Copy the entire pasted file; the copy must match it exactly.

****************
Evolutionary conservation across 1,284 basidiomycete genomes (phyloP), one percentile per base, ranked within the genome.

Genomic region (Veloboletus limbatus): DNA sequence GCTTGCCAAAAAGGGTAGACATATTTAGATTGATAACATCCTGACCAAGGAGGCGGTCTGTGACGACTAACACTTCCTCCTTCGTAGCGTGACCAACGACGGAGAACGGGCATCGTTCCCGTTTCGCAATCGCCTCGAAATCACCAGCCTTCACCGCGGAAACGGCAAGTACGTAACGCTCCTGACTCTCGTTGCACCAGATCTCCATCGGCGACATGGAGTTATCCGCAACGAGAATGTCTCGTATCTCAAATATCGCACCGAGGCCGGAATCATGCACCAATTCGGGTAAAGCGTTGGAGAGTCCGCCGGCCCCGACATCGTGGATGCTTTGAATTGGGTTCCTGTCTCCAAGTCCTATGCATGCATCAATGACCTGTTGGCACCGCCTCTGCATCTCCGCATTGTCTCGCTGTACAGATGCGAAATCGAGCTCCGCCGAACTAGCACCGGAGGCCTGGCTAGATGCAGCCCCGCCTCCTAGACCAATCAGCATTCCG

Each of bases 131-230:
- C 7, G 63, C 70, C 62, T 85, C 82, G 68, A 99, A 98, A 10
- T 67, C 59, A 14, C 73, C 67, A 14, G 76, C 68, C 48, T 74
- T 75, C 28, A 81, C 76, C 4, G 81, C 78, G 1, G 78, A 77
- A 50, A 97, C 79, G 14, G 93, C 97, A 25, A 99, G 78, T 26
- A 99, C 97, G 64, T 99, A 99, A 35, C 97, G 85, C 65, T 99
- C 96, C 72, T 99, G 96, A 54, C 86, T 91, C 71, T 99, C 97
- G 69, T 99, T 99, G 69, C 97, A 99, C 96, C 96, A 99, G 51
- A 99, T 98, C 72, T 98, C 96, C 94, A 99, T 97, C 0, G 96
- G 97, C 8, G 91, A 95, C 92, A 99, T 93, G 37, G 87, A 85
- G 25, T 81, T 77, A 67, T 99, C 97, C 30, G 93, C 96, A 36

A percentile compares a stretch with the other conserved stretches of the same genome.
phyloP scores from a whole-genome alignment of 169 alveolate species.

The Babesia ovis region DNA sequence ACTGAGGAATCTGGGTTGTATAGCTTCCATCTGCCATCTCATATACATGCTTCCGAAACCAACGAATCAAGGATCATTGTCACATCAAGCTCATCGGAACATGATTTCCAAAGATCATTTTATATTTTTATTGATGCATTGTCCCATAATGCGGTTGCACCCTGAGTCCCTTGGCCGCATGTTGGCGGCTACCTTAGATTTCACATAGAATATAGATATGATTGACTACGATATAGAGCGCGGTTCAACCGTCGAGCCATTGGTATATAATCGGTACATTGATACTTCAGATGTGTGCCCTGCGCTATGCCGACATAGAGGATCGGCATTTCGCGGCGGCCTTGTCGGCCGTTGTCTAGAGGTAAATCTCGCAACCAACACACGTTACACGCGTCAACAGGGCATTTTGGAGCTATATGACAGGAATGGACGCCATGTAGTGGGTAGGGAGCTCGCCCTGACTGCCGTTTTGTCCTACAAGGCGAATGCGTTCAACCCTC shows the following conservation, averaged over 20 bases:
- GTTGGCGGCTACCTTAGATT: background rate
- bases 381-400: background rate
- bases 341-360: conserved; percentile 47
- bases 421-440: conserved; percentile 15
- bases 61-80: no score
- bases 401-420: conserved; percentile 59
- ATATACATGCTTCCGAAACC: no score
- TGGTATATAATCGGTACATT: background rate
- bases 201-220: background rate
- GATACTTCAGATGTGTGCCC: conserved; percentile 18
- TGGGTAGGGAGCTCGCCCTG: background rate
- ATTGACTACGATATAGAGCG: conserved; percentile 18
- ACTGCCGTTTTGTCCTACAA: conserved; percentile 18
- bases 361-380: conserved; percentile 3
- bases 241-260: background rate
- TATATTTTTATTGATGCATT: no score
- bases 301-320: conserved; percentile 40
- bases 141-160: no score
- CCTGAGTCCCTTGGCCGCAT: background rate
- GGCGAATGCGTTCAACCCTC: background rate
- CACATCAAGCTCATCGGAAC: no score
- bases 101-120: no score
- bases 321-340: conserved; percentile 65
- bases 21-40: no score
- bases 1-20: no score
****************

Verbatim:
Evolutionary conservation across 1,284 basidiomycete genomes (phyloP), one percentile per base, ranked within the genome.

Genomic region (Veloboletus limbatus): DNA sequence GCTTGCCAAAAAGGGTAGACATATTTAGATTGATAACATCCTGACCAAGGAGGCGGTCTGTGACGACTAACACTTCCTCCTTCGTAGCGTGACCAACGACGGAGAACGGGCATCGTTCCCGTTTCGCAATCGCCTCGAAATCACCAGCCTTCACCGCGGAAACGGCAAGTACGTAACGCTCCTGACTCTCGTTGCACCAGATCTCCATCGGCGACATGGAGTTATCCGCAACGAGAATGTCTCGTATCTCAAATATCGCACCGAGGCCGGAATCATGCACCAATTCGGGTAAAGCGTTGGAGAGTCCGCCGGCCCCGACATCGTGGATGCTTTGAATTGGGTTCCTGTCTCCAAGTCCTATGCATGCATCAATGACCTGTTGGCACCGCCTCTGCATCTCCGCATTGTCTCGCTGTACAGATGCGAAATCGAGCTCCGCCGAACTAGCACCGGAGGCCTGGCTAGATGCAGCCCCGCCTCCTAGACCAATCAGCATTCCG

Each of bases 131-230:
- C 7, G 63, C 70, C 62, T 85, C 82, G 68, A 99, A 98, A 10
- T 67, C 59, A 14, C 73, C 67, A 14, G 76, C 68, C 48, T 74
- T 75, C 28, A 81, C 76, C 4, G 81, C 78, G 1, G 78, A 77
- A 50, A 97, C 79, G 14, G 93, C 97, A 25, A 99, G 78, T 26
- A 99, C 97, G 64, T 99, A 99, A 35, C 97, G 85, C 65, T 99
- C 96, C 72, T 99, G 96, A 54, C 86, T 91, C 71, T 99, C 97
- G 69, T 99, T 99, G 69, C 97, A 99, C 96, C 96, A 99, G 51
- A 99, T 98, C 72, T 98, C 96, C 94, A 99, T 97, C 0, G 96
- G 97, C 8, G 91, A 95, C 92, A 99, T 93, G 37, G 87, A 85
- G 25, T 81, T 77, A 67, T 99, C 97, C 30, G 93, C 96, A 36

A percentile compares a stretch with the other conserved stretches of the same genome.
phyloP scores from a whole-genome alignment of 169 alveolate species.

The Babesia ovis region DNA sequence ACTGAGGAATCTGGGTTGTATAGCTTCCATCTGCCATCTCATATACATGCTTCCGAAACCAACGAATCAAGGATCATTGTCACATCAAGCTCATCGGAACATGATTTCCAAAGATCATTTTATATTTTTATTGATGCATTGTCCCATAATGCGGTTGCACCCTGAGTCCCTTGGCCGCATGTTGGCGGCTACCTTAGATTTCACATAGAATATAGATATGATTGACTACGATATAGAGCGCGGTTCAACCGTCGAGCCATTGGTATATAATCGGTACATTGATACTTCAGATGTGTGCCCTGCGCTATGCCGACATAGAGGATCGGCATTTCGCGGCGGCCTTGTCGGCCGTTGTCTAGAGGTAAATCTCGCAACCAACACACGTTACACGCGTCAACAGGGCATTTTGGAGCTATATGACAGGAATGGACGCCATGTAGTGGGTAGGGAGCTCGCCCTGACTGCCGTTTTGTCCTACAAGGCGAATGCGTTCAACCCTC shows the following conservation, averaged over 20 bases:
- GTTGGCGGCTACCTTAGATT: background rate
- bases 381-400: background rate
- bases 341-360: conserved; percentile 47
- bases 421-440: conserved; percentile 15
- bases 61-80: no score
- bases 401-420: conserved; percentile 59
- ATATACATGCTTCCGAAACC: no score
- TGGTATATAATCGGTACATT: background rate
- bases 201-220: background rate
- GATACTTCAGATGTGTGCCC: conserved; percentile 18
- TGGGTAGGGAGCTCGCCCTG: background rate
- ATTGACTACGATATAGAGCG: conserved; percentile 18
- ACTGCCGTTTTGTCCTACAA: conserved; percentile 18
- bases 361-380: conserved; percentile 3
- bases 241-260: background rate
- TATATTTTTATTGATGCATT: no score
- bases 301-320: conserved; percentile 40
- bases 141-160: no score
- CCTGAGTCCCTTGGCCGCAT: background rate
- GGCGAATGCGTTCAACCCTC: background rate
- CACATCAAGCTCATCGGAAC: no score
- bases 101-120: no score
- bases 321-340: conserved; percentile 65
- bases 21-40: no score
- bases 1-20: no score